The Kansas Supreme Court has disbarred an attorney for a string of verbally abusive and disruptive behavior - including profanity-laden confrontations at Shawnee municipal court.
According to the opinion filed Oct. 8, Carlos Dupree Romious not only served jail time for criminal charges of disorderly conduct, he racked up numerous violations of the Kansas Rules of Professional Conduct, which govern attorneys in the state.
The Shawnee incidents occurred in April 2008, when Romious was representing a client in a city traffic case.
After using foul language to demand that the prosecutor meet with him in the courtroom, Romious approached the municipal court clerk's window and repeatedly rang the service bell, even as clerks were assisting him, according to the opinion.
Several days later, Romious returned to file paperwork at the clerk's office, where he called a clerk an explicit name, hit the glass and told her that “she better do what he told her to do,” the opinion said. Romious proceeded to tell the woman he was smarter than anyone in the office and repeatedly pointed at other clerks, using expletives to address them.
After the incident, Romious pleaded guilty in Johnson County District Court to disorderly conduct, and was sentenced to four days in jail.
According to findings in the opinion, Romious also:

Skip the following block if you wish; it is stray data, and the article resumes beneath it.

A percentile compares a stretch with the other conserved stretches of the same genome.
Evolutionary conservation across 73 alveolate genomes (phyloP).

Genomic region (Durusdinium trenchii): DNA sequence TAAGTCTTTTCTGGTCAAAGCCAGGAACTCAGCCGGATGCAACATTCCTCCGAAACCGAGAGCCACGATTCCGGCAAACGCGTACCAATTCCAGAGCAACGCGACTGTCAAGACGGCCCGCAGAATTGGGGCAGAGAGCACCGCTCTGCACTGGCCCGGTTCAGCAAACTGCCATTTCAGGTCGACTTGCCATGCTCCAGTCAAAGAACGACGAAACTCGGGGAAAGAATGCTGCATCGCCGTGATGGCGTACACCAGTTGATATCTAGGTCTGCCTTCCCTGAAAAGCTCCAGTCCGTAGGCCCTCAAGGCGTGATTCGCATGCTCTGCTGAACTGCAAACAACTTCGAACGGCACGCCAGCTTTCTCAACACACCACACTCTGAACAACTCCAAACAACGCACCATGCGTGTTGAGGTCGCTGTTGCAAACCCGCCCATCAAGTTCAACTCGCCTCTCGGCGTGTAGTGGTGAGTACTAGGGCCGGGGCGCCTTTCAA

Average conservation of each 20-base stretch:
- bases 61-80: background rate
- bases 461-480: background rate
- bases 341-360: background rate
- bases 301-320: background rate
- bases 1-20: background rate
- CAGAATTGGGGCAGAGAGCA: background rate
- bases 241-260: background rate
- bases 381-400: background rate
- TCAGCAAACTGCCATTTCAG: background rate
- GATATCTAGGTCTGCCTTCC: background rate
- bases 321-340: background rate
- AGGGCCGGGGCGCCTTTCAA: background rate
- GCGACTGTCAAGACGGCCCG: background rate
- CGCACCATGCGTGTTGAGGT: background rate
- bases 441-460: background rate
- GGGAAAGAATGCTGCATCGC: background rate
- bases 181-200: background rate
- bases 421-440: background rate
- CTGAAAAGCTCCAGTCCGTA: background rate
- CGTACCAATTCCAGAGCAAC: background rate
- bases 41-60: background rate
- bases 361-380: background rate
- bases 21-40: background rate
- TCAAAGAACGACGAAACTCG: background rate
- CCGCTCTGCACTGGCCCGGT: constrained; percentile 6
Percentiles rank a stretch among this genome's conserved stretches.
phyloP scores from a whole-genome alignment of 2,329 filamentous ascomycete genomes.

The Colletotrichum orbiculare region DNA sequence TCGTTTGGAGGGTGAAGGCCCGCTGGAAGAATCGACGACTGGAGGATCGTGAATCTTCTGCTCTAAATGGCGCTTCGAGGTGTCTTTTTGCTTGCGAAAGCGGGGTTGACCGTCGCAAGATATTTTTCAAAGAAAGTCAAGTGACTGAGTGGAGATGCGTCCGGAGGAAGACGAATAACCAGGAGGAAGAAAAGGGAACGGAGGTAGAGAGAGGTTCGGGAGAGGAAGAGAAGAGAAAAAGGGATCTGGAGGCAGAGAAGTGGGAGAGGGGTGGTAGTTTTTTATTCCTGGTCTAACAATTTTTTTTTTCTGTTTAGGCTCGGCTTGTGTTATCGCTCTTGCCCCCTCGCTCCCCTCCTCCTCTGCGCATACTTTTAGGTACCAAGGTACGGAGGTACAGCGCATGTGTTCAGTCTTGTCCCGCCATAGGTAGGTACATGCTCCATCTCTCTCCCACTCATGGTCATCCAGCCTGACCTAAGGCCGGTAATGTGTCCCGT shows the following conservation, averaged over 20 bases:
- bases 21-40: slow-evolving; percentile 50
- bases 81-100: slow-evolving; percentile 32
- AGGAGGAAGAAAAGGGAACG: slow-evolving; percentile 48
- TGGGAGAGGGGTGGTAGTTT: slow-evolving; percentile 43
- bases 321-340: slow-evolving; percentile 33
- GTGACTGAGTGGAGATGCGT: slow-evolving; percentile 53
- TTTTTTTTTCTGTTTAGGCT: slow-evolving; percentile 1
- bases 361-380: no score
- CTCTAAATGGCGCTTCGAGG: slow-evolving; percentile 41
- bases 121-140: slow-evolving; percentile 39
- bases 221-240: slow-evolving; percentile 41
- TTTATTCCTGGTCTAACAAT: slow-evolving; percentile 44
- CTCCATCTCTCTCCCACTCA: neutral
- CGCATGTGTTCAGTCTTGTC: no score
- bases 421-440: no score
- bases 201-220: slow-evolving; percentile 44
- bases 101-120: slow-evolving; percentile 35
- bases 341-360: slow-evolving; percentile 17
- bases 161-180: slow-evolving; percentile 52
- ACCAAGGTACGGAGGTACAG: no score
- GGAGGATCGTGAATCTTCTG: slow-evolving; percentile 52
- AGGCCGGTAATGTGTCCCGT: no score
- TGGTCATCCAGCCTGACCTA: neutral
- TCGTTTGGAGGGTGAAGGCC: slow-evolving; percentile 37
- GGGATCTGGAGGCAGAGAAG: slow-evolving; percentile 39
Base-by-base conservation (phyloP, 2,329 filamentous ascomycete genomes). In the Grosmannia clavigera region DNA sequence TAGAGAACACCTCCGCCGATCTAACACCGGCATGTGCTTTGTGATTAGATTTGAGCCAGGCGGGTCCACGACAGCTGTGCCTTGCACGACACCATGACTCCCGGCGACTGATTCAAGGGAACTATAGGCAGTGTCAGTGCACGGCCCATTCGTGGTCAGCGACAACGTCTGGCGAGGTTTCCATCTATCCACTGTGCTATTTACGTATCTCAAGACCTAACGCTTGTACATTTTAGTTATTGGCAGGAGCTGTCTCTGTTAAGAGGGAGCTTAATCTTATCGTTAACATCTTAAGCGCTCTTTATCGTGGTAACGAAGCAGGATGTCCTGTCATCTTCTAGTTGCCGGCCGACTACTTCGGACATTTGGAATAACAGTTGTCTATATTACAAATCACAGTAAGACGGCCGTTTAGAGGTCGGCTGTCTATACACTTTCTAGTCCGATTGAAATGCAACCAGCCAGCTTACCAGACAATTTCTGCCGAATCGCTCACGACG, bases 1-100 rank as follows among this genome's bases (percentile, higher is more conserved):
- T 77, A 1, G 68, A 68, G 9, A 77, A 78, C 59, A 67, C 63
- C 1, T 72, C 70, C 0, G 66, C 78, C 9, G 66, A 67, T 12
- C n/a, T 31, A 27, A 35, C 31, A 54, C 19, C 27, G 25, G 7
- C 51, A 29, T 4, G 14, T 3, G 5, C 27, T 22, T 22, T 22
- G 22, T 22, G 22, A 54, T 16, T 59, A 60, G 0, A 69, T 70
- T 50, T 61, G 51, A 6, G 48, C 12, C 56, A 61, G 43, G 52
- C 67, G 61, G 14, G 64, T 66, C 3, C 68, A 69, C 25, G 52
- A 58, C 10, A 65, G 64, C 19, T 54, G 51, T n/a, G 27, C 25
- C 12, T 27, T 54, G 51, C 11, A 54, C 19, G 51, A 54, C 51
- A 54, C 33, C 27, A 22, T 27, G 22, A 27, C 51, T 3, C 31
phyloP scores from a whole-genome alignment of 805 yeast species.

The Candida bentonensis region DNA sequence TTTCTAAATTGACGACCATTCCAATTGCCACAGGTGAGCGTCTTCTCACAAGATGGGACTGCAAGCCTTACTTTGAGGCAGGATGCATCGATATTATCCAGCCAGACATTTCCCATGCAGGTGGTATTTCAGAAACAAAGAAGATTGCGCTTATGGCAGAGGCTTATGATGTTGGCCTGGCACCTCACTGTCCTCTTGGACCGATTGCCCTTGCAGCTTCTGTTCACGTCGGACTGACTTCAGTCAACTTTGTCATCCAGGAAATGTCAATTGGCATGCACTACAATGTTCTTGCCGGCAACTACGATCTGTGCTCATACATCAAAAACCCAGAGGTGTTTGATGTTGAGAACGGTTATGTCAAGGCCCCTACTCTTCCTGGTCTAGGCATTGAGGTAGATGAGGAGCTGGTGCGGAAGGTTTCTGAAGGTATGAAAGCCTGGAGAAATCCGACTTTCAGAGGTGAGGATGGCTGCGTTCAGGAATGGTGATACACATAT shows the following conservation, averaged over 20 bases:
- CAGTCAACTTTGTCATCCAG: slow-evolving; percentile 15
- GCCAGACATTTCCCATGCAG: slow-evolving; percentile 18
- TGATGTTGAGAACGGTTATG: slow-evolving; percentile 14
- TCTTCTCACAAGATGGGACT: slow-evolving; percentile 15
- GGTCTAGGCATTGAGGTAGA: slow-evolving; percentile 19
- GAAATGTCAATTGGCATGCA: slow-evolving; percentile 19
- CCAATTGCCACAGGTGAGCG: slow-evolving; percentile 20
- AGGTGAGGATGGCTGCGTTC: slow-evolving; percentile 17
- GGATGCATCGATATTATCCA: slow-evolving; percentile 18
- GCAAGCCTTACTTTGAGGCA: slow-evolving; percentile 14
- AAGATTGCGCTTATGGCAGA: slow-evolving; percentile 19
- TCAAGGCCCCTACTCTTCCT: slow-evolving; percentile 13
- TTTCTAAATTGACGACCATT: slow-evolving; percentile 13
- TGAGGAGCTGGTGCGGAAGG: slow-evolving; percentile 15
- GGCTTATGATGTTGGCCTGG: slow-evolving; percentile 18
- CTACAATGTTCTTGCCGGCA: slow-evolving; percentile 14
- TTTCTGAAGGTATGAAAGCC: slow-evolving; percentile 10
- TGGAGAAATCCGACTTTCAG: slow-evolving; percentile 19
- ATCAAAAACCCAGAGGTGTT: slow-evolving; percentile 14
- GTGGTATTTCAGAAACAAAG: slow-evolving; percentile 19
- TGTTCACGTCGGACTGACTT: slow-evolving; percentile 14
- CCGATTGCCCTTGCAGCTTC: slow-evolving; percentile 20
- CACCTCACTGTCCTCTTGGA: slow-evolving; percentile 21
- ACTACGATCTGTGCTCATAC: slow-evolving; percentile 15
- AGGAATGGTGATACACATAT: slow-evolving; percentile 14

• Served jail time for shoving and fighting with a Deputy U.S. Marshal at the federal courthouse in Kansas City, Kan. Romious set off the metal detector but refused to comply with security officers' orders and shouted profanities at them in the lobby, leading to the scuffle and arrest.
• Served 120 days in jail for contempt of court after repeatedly speaking over and insulting a circuit court judge in Green County, Mo.
• Misrepresented and dishonestly billed a Kansas Army National Guard captain, adversely impacting the client's military career.
• Was arrested in municipal court in Grandview, Mo., where, among other outbursts, he screamed that Grandview was full of “snakes.”
Romious could not be located for comment.
At the time of the disciplinary proceedings against him, his home address was listed as Kansas City, Mo.